For Houston-raised artist vivi rincon, vulnerability seems as natural as breathing. Her debut EP crash landing, out today, doubles as a confessional, airing out insecurities and professing love in the most complicated of fashions. In collaboration with producer Matt Martin, rincon stealthily builds the instrumentation of her tracks. Typically beginning soft and understated, her lyrics entrance listeners as guitars and drums build and, before you know it, bear down on you in an overwhelming union with rincon’s words.
Opening track “if we lived on the moon” is a ballad with strong bones; “can’t breathe” and “angela” are prime examples of the writing-instrumentation dynamic described above; “overflow” is a diaristic outpour of hyper-self-aware thoughts. Across crash landing’s 5 songs, rincon is able to simultaneously establish her identity as an artist and prove her wide-spanning talent.
A Berklee School of Music product, vivi rincon has the makeup of an artist destined to be a mainstay on playlists. The diversity we hear in her music is produced honestly: rincon herself is a half-Mexican half-Venezuelan queer woman who is able to express her multitude of perspectives in her recordings. Her vision is clear, and her debut EP sounds just as rincon describes it herself. “crash landing explores the intricacies of a relationship, the ups and downs, the passion and the hate, the beautiful and the terrifying. And navigating through the intense feelings that come with being madly in love with someone,” she says of the project’s intentions.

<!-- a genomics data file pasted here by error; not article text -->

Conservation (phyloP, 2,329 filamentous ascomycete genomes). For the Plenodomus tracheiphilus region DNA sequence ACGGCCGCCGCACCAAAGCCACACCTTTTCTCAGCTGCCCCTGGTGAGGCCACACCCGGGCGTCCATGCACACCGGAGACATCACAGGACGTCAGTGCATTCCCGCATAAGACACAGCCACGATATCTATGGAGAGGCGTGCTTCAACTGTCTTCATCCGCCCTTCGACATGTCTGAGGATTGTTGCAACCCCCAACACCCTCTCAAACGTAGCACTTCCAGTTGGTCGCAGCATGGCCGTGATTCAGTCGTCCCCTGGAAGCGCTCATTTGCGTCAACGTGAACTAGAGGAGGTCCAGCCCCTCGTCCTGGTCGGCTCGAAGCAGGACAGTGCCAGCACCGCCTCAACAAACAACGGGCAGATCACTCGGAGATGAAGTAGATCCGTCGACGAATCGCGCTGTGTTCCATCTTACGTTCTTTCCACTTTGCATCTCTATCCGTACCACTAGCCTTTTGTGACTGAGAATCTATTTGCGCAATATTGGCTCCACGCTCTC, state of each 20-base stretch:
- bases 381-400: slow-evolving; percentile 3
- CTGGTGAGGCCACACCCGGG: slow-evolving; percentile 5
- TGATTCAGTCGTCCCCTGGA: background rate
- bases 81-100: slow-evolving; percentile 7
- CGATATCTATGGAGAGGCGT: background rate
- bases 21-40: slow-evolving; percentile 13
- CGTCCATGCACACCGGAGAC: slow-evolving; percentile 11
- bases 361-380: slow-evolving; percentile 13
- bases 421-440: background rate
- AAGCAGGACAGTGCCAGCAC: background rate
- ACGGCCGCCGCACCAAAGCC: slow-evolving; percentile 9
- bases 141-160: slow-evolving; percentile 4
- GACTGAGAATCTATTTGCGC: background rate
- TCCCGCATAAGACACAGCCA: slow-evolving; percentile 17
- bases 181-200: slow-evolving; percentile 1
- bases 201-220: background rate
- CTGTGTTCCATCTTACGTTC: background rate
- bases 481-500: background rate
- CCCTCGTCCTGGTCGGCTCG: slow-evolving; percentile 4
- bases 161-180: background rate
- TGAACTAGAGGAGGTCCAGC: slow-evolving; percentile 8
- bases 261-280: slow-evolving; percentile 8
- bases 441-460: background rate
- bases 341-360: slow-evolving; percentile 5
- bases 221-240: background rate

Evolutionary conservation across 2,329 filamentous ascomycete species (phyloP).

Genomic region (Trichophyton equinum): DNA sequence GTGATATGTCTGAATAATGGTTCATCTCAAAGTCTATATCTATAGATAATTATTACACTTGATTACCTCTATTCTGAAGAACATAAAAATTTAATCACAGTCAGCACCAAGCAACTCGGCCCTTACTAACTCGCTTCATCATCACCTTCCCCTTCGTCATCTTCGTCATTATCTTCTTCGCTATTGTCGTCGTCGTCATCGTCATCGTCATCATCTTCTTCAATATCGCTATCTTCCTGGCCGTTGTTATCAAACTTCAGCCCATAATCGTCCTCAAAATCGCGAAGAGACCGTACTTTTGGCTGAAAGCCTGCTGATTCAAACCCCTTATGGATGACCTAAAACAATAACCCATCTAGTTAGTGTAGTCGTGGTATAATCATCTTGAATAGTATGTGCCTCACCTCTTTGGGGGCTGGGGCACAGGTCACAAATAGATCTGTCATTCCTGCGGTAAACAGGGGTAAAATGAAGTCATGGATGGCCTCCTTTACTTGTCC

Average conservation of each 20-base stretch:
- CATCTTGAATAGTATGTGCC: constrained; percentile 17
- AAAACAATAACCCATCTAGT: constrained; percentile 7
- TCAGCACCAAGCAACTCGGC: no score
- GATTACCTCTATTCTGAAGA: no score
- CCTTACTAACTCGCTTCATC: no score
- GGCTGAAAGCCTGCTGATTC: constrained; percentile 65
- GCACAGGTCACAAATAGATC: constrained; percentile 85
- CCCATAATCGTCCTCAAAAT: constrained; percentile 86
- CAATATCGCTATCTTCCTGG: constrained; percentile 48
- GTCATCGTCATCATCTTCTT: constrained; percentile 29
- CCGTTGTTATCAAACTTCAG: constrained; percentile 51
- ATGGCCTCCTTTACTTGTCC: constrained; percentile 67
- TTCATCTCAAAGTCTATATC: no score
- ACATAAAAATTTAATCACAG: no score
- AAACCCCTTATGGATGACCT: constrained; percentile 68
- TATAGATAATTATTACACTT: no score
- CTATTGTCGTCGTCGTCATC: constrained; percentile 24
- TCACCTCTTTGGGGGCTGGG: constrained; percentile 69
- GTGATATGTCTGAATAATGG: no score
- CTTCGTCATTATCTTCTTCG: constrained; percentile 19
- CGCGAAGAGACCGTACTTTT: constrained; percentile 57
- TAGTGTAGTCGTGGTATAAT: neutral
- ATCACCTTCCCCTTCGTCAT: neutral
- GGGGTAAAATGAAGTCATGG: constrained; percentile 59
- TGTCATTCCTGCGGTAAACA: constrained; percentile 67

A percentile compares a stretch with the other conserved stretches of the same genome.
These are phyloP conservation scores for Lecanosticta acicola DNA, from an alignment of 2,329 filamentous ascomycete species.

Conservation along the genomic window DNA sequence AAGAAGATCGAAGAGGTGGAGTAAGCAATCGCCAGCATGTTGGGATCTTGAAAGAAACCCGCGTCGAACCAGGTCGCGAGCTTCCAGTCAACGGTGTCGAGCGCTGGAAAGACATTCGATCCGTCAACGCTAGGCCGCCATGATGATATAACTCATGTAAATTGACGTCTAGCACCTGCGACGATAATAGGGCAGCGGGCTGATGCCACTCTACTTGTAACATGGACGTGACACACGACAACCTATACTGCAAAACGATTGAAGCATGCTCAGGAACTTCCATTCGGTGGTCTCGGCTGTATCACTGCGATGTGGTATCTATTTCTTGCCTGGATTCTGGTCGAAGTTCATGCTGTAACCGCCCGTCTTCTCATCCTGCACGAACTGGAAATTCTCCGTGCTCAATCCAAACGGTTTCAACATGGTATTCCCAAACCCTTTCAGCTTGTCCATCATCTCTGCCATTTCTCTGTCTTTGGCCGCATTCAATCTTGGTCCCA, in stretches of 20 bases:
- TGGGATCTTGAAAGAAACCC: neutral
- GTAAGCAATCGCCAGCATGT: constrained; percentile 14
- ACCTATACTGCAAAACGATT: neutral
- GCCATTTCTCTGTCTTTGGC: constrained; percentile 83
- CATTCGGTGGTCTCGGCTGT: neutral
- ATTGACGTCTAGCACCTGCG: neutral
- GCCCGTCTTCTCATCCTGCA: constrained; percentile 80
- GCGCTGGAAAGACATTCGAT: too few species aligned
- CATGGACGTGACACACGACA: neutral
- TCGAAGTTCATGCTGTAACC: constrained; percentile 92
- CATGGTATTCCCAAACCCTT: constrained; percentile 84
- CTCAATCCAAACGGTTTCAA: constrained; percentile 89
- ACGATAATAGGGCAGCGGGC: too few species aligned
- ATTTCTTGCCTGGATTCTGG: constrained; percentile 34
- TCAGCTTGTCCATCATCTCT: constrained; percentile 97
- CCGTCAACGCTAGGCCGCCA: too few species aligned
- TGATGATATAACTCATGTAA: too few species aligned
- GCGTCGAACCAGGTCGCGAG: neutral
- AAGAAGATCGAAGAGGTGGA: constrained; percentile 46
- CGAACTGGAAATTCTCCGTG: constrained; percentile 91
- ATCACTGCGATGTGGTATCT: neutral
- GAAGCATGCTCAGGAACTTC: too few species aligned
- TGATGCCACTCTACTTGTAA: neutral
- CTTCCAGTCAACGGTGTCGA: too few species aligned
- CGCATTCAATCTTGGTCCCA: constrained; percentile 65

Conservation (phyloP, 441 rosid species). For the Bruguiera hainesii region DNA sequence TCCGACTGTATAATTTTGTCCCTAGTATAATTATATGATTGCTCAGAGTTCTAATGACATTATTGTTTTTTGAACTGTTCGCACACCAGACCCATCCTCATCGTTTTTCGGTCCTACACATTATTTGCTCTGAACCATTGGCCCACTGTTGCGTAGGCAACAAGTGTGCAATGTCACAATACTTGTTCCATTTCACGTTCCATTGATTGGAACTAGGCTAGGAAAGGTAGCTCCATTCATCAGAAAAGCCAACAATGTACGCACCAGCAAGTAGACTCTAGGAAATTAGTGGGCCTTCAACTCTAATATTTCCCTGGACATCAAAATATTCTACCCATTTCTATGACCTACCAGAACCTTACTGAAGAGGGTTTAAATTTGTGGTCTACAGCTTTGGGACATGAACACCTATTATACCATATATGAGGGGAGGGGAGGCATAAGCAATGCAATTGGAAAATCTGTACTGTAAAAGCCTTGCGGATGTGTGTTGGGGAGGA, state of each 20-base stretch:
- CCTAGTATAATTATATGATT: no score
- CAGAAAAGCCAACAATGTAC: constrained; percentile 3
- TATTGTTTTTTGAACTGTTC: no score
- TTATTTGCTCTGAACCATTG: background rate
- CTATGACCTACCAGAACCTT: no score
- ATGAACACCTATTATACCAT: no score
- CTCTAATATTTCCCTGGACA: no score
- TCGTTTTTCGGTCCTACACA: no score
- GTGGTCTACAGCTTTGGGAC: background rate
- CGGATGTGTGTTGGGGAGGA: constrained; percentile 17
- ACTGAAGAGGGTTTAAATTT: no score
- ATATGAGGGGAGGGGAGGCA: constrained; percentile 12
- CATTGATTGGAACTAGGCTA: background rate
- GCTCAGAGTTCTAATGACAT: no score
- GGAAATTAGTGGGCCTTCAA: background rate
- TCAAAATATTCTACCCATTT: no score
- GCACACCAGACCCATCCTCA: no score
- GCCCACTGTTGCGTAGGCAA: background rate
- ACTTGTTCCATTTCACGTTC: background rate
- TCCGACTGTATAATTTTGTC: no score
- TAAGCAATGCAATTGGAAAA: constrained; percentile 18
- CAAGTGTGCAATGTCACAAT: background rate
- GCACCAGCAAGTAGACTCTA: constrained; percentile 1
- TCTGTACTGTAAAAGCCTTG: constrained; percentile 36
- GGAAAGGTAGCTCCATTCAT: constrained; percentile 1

People are starting to take notice of rincon’s rising star: her single “if we lived on the moon”, produced by her girlfriend, provided her first viral moment with over 13 million views on TikTok, an accomplishment bolstered by praise from Lizzy McAlpine. With the year still young, rincon has set the tone for herself with an arresting first impression sure to raise her stock in the indie world.